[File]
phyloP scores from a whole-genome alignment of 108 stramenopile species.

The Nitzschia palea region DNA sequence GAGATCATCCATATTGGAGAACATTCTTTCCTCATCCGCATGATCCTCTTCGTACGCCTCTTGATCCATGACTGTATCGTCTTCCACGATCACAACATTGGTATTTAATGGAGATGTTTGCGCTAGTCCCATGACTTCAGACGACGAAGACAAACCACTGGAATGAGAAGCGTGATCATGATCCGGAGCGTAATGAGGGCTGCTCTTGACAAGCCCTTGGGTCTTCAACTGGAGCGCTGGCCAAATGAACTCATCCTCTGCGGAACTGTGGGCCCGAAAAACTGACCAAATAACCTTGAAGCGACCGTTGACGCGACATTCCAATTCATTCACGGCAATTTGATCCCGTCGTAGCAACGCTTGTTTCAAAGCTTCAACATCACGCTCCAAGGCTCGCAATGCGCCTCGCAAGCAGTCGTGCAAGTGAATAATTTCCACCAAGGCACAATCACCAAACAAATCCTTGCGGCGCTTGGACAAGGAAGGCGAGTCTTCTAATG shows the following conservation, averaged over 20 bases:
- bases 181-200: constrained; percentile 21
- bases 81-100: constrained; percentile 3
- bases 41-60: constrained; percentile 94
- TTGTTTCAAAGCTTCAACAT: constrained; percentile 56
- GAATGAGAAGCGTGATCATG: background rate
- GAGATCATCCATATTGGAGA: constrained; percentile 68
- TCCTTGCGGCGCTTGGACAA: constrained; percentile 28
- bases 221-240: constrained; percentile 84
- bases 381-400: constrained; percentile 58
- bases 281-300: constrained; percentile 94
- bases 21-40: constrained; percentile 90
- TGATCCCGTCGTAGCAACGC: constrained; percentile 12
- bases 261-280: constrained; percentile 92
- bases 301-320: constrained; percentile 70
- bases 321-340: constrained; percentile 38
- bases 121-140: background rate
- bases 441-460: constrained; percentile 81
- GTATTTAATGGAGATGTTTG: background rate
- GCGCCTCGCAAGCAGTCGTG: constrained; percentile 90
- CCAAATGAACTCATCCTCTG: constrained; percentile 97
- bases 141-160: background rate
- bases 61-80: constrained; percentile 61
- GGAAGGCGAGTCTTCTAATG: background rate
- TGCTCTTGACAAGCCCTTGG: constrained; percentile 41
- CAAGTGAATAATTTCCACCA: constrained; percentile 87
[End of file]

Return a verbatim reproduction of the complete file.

phyloP scores from a whole-genome alignment of 108 stramenopile species.

The Nitzschia palea region DNA sequence GAGATCATCCATATTGGAGAACATTCTTTCCTCATCCGCATGATCCTCTTCGTACGCCTCTTGATCCATGACTGTATCGTCTTCCACGATCACAACATTGGTATTTAATGGAGATGTTTGCGCTAGTCCCATGACTTCAGACGACGAAGACAAACCACTGGAATGAGAAGCGTGATCATGATCCGGAGCGTAATGAGGGCTGCTCTTGACAAGCCCTTGGGTCTTCAACTGGAGCGCTGGCCAAATGAACTCATCCTCTGCGGAACTGTGGGCCCGAAAAACTGACCAAATAACCTTGAAGCGACCGTTGACGCGACATTCCAATTCATTCACGGCAATTTGATCCCGTCGTAGCAACGCTTGTTTCAAAGCTTCAACATCACGCTCCAAGGCTCGCAATGCGCCTCGCAAGCAGTCGTGCAAGTGAATAATTTCCACCAAGGCACAATCACCAAACAAATCCTTGCGGCGCTTGGACAAGGAAGGCGAGTCTTCTAATG shows the following conservation, averaged over 20 bases:
- bases 181-200: constrained; percentile 21
- bases 81-100: constrained; percentile 3
- bases 41-60: constrained; percentile 94
- TTGTTTCAAAGCTTCAACAT: constrained; percentile 56
- GAATGAGAAGCGTGATCATG: background rate
- GAGATCATCCATATTGGAGA: constrained; percentile 68
- TCCTTGCGGCGCTTGGACAA: constrained; percentile 28
- bases 221-240: constrained; percentile 84
- bases 381-400: constrained; percentile 58
- bases 281-300: constrained; percentile 94
- bases 21-40: constrained; percentile 90
- TGATCCCGTCGTAGCAACGC: constrained; percentile 12
- bases 261-280: constrained; percentile 92
- bases 301-320: constrained; percentile 70
- bases 321-340: constrained; percentile 38
- bases 121-140: background rate
- bases 441-460: constrained; percentile 81
- GTATTTAATGGAGATGTTTG: background rate
- GCGCCTCGCAAGCAGTCGTG: constrained; percentile 90
- CCAAATGAACTCATCCTCTG: constrained; percentile 97
- bases 141-160: background rate
- bases 61-80: constrained; percentile 61
- GGAAGGCGAGTCTTCTAATG: background rate
- TGCTCTTGACAAGCCCTTGG: constrained; percentile 41
- CAAGTGAATAATTTCCACCA: constrained; percentile 87